How To Identify Signs And Symptoms Of Autism

How To Identify Signs And Symptoms Of Autism


Autism is a neurodevelopmental disorder,
characterized by troubles with social interaction, communication and certain
behaviours. This is a neurodevelopmental disorder over that can be
diagnosed in a child as young as 2 or 3 years of age. So, with autism or the autism spectrum, you have first, you know, the child has you know clear
difficulties with any form of social interaction so see even at perhaps 5 and 6 months
of age, when a baby is supposed to have say what we call as a milestone of a social smile,
that may be missing or as they grow older, you know, the need to play, the need
to interact, the need to make friends or maintain eye contact and just want to be
around peers and have social interaction seems to be lacking. The other aspect
clearly is when a child is between one and a half – two years of age and has delayed
speech and language skills and communication ability. So sometimes kids
completely non-mobile when they even seven or eight years of
age and we won’t have any speech and language skills and even with speech and
language their are two types. There is receptive language skills which are
ongoing and developing in autistic children but the expressive language skills
and expressing the emotions and feelings and even even words sometimes doesn’t, is not developed in these children and then thirdly, are the signs and symptoms of certain
behaviours. So children with autism, you know, the physicality of it is that
sometimes they have stimming, they have rocking. You know they rock their body to
and fro because of certain sensory problems or they don’t like to be
sometimes touched, they don’t like to be held, they don’t like any physical contact. Sometimes there are lot of occupational therapy needs or sensory needs in children with
autism. They also sometimes have low sitting tolerance and you know, poor
attention spans, concentration levels in focus. So, these are some of the kind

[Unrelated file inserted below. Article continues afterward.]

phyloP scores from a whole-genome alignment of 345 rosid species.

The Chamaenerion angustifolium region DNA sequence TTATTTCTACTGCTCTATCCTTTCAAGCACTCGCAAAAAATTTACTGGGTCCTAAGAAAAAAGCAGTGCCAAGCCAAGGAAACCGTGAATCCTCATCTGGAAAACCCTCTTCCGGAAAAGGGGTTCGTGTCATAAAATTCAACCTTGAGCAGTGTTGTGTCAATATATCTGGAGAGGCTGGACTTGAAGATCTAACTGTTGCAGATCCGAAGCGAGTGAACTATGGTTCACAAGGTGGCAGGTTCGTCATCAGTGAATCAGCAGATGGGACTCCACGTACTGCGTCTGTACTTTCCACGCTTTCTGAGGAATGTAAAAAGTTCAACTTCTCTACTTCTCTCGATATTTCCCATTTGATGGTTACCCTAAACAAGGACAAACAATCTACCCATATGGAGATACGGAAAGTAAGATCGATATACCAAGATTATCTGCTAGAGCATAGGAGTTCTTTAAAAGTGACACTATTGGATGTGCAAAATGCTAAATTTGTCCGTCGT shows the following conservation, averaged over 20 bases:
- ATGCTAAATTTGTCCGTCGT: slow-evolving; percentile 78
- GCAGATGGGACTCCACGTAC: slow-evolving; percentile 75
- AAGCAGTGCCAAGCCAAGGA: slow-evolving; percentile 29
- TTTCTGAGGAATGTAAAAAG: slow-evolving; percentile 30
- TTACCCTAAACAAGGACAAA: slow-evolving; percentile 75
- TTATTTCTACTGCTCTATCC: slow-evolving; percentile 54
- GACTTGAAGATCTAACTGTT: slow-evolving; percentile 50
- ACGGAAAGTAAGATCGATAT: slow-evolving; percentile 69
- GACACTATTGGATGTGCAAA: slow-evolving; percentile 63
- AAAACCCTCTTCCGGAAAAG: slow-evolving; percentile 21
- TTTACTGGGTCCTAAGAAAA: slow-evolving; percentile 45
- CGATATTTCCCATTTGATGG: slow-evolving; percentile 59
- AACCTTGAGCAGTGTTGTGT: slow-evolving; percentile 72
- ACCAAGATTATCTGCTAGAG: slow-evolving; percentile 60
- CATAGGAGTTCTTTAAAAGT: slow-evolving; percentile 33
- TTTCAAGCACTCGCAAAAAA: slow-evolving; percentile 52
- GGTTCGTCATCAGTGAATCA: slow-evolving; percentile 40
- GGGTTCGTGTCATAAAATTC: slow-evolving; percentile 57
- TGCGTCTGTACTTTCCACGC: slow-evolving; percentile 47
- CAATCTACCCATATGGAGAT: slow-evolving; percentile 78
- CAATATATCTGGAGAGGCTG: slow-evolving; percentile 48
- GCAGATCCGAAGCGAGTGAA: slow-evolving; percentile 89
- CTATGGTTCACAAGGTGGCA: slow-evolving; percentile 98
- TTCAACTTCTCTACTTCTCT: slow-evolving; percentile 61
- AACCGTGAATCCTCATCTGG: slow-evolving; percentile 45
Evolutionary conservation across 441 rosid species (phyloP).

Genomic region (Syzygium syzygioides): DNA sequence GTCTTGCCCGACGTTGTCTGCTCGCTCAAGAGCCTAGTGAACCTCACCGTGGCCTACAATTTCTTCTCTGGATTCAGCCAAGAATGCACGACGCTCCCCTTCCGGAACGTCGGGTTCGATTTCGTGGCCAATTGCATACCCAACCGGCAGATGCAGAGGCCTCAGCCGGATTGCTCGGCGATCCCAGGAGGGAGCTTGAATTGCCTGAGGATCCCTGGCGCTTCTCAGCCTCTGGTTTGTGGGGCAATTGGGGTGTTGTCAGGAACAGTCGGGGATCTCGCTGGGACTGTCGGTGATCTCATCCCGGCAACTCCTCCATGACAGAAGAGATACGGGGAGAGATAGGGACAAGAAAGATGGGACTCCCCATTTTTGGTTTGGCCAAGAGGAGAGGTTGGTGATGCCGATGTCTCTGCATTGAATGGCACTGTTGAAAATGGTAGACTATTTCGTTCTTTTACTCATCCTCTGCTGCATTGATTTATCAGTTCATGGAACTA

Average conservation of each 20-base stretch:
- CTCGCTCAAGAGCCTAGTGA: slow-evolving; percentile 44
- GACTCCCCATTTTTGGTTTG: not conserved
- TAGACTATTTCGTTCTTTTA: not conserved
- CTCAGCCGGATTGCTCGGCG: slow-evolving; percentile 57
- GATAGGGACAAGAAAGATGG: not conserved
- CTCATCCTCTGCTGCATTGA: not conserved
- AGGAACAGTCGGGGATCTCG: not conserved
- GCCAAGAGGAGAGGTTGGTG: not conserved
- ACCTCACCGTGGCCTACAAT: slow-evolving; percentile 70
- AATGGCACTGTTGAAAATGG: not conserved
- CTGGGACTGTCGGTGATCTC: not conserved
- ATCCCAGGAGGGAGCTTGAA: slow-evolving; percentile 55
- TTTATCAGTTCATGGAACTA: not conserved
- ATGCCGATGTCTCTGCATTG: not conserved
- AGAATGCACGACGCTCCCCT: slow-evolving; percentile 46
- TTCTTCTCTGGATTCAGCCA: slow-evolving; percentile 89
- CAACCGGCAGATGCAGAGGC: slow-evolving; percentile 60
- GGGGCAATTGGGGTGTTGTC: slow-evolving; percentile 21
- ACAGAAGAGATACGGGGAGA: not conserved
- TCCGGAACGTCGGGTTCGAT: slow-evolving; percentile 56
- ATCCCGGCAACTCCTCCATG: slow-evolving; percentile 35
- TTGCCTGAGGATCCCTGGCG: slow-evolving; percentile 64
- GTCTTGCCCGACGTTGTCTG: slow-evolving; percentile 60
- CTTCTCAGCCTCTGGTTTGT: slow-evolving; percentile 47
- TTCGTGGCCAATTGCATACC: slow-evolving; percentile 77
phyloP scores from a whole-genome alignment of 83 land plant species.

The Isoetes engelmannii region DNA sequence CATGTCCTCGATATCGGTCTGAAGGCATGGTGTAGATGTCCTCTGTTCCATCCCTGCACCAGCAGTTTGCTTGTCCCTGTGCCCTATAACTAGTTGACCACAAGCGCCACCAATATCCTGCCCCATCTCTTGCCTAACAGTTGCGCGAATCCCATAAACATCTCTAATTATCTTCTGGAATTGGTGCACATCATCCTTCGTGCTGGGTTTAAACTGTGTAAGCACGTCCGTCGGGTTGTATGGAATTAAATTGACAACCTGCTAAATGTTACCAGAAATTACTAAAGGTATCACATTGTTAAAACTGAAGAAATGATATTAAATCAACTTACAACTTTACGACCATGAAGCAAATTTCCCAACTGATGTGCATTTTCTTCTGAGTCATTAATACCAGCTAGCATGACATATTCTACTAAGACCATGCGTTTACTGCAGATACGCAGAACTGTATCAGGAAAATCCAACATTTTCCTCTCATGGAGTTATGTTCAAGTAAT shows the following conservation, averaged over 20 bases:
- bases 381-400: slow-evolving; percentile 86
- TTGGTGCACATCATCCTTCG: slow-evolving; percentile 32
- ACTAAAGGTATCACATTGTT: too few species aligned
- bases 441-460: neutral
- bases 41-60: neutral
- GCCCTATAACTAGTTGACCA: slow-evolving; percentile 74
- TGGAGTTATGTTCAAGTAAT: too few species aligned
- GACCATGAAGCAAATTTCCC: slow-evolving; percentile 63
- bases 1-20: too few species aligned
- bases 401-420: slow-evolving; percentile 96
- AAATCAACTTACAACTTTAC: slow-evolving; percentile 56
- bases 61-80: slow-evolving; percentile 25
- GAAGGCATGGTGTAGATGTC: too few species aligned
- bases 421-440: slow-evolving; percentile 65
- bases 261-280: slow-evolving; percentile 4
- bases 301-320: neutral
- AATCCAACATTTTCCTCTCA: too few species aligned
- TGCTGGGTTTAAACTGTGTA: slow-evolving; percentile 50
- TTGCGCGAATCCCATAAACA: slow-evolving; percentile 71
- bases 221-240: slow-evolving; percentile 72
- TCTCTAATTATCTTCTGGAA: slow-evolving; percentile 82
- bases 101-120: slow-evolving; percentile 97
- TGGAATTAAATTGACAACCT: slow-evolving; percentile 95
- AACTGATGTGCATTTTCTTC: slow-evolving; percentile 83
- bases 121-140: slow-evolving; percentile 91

of signs and symptoms of what conglomerates the autism spectrum. When you look
at autism, it can be very very mild so what we use a term has Asperger’s
disorder and it can even be severe. So the spectrum means you can have all these
autistic signs and symptoms in a child who’s very very high-functioning. So,
such children have say a very average or very above average intellectual potential and
they are bright kids but then they have all these social and communication
problems which are mild in nature. Such children integrate better or well into
the your normal mainstream schools and perhaps even pick up jobs and are
successful in life. But that’s the high end of the spectrum. On the low end of the
spectrum, you can have severe autism with intellectual impairments or very very low
or not normal IQ levels as well. When there may be no speech and language, delayed
milestones and a very low IQ with more severe behaviors and more severe
problems in communication, eye contact and social skills. I don’t think we can cure a
neurodevelopmental disorder or cure a learning disorder or cure autism really. Those are maybe wrong terms to use but it’s not a curing of a cold or a cough or a fever
because these are long-standing neurodevelopmental problems where certain learning pathways or neurophysiological imbalances exist in the brain.
Can it get better? Yes, but early intervention is key. So, the
earlier you intervene with any neurodevelopmental disorder, the earlier you start treatment, you will definitely have a far better outcomes but
again it depends on where the child is on that spectrum. So there is. They’ve
been trying to find the specific gene related to autism but it’s all under
research and still studied but yes, when you look at the positive factors of any
neurodevelopmental disorder, we look at neurophysiological aspects, we look
at the neurodevelopmental aspects. We do know that certain pathways in the
brain haven’t been formulated properly there are certain anatomical changes in
the brain also that lead to certain neurodevelopmental disorders and